Wednesday, December 11, 2013

Do #1 Hits Provide a Good Guide to the Quality of Current Music? Did They Ever?

I've been doing a series of posts (on a closed FB site) on the #1 hit singles from 1965 to 1969.  (Because my 45th college reunion is coming up, that's why.)  My memory is that the music of those four years was extraordinary, and somehow that was not coming through when I looked at the #1s.  Especially those from September 1967 to August 1968 (The final column is weeks at #1).

August 20 – September 16 1967
Bobbie Gentry - Ode to Billie Joe
September 17 – October 14 1967
Box Tops - The Letter
October 15 – November 18 1967
Lulu - To Sir with Love
November 19 – 25 1967
Strawberry Alarm Clock - Incense and Peppermints
November 26 – December 23 1967
Monkees - Daydream Believer
December 24 1967 – January 13 1968
Beatles - Hello, Goodbye
January 14 – 27 1968
John Fred and His Playboy Band - Judy in Disguise (With Glasses)
January 28 – February 3 1968
Lemon Pipers - Green Tambourine
February 4 – March 9 1968
Paul Mauriat - Love Is Blue
March 10 – April 6 1968
Otis Redding - Sitting On The Dock Of The Bay
April 7 – May 11 1968
Bobby Goldsboro - Honey
May 12 – 25 1968
Archie Bell and The Drells - Tighten Up
May 26 – June 15 1968
Simon and Garfunkel - Mrs. Robinson
June 16 – July 13 1968
Herb Alpert - This Guy's In Love With You
July 14 – 27 1968
Hugh Masekela - Grazing In The Grass
July 28 – August 10 1968
Doors - Hello, I Love You
August 11 – September 14 1968
Rascals - People Got To Be Free

Now, there are some very good songs here.  But there's also a lot of fluff and dreck ("To Sir, With Love;" "Incense and Peppermint;" "Judy In Disguise';" "Green Tambourine;" "Love Is Blue;" "Honey;" "Tighten Up;" "This Guy's In Love With You;" accounting for 25 of the 53 weeks).  And much of what I remember from 1967-68 is not to be found.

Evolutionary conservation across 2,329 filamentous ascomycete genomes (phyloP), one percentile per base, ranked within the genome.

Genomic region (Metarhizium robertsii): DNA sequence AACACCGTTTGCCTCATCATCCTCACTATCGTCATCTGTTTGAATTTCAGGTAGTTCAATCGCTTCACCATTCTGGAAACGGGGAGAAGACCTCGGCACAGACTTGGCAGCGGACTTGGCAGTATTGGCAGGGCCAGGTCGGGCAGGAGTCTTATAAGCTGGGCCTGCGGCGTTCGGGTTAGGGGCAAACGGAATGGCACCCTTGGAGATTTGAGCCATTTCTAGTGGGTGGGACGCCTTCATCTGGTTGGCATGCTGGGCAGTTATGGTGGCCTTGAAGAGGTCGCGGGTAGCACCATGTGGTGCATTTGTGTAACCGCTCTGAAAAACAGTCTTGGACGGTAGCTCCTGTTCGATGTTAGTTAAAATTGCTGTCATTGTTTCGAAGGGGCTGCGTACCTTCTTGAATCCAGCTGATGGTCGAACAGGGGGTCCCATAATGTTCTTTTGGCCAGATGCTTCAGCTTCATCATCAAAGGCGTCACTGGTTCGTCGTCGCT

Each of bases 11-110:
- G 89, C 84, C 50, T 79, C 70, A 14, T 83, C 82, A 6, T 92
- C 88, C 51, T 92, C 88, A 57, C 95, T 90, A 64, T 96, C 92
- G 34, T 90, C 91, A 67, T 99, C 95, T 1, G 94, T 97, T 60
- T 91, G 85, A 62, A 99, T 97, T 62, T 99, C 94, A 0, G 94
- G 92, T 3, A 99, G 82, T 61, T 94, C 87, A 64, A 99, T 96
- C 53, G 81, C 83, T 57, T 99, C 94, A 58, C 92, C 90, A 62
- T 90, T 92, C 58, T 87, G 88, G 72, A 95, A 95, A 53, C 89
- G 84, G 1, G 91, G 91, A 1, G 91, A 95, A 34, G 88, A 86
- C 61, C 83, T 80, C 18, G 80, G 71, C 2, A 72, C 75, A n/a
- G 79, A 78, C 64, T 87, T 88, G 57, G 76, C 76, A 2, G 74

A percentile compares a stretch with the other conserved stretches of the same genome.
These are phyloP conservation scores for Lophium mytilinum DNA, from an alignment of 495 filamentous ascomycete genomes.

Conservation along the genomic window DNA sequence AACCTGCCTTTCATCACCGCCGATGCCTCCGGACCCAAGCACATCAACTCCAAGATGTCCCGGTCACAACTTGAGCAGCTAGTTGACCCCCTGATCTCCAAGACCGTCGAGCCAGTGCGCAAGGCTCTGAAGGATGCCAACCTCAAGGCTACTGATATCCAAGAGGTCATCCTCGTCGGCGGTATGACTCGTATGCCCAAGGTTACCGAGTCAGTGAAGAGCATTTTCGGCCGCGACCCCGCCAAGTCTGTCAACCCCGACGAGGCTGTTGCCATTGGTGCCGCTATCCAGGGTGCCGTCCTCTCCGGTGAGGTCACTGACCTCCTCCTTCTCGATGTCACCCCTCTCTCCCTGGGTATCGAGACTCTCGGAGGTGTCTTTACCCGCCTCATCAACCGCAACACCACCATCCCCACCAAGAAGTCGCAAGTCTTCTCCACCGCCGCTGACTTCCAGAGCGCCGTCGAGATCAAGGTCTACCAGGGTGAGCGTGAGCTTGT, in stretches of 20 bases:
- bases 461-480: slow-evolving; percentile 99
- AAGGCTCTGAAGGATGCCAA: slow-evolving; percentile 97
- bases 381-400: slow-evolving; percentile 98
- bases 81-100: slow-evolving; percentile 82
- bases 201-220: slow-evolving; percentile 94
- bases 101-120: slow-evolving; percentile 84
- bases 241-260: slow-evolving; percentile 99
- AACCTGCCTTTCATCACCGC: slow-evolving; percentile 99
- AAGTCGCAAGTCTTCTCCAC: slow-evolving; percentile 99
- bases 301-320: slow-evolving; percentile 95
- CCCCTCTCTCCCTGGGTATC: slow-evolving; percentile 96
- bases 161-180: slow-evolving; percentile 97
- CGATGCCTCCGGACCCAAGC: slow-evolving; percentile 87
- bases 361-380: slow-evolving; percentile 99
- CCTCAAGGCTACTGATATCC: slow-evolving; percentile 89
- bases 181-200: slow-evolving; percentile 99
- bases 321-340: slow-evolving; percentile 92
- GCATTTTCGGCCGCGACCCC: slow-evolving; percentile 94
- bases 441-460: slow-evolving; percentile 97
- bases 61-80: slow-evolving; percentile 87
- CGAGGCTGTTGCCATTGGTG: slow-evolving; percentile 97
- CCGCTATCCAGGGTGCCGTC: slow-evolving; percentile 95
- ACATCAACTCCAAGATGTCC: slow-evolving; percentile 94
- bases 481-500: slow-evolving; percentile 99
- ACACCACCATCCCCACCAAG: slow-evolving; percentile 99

There are some reasons for this.  For example, The Beatles chose not to release any singles from Sgt. Pepper's Lonely Hearts Club Band.  For example, the only album Bob Dylan released in this period was John Wesley Harding, and the only single from the album was "Drifter's Escape."  ("All along the Watchtower" was released in November 1968, and Jimi Hendrix had a monster hit with it separately.)  The Kinks album of the time was Something Else, which peaked on the album charts in the US at #135; "Waterloo Sunset" is probably the best-known song from the album, and although it reached #2 on the British pop charts, if never made the top 100 in the US.  The Who Sell Out was released in December 1967, with only 1 single released--"I Can See For Miles"--which peaked at #10 in the US.

But the number of outstanding songs...well,, looking back, I am amazed.  Here's a list of songs that hit the top 40, and never made it to #1, that I personally think are terrific (note that this is not a complete list of songs from the top 40):

Light My Fire (twice, two different performers)
I was Made To Love Her
A Whiter Shade of Pale
Funky Broadway
All You Need Is Love
Brown-Eyed Girl
There Is a Mountain
Higher and Higher
Soul Man
Natural Woman
People Are Strange
I Can See For Miles
I Heard It Through the Grapevine
I Second That Emotion
Chain of Fools
Different Drum
I Wish It Would Rain
I Just Dropped In To See What Condition My Condition Is In
Walk Away Renee
I Thank You
Dance To the Music
The Mighty Quinn
Scarborough Fair/Canticle
Lady Madonna
A Beautiful Morning
Summertime Blues
Like To Get To Know You
Ain’t Nothin’ Like the Real Thing
Cry Like a Baby
Jumpin’ Jack Flash
Stoned Soul Picnic
Hurdy-Gurdy Man
Classical Gas
Sunshine of Your Love
Born To Be Wild
You Keep Me Hangin’ On
Journey To the Center Of Your Mind
Dream a Little Dream Of Me
People Got To Be Free

I did not list the performers (but will note that there are three song by Aretha Franklin on the list).  There were 17 #1 songs from September 1967 to August 1968.  My list has 40 songs on it.  Take the 17 worst songs from my list and compare those to the #1 hits.  Which would you rather listen to?  For me, it's an easy choice.

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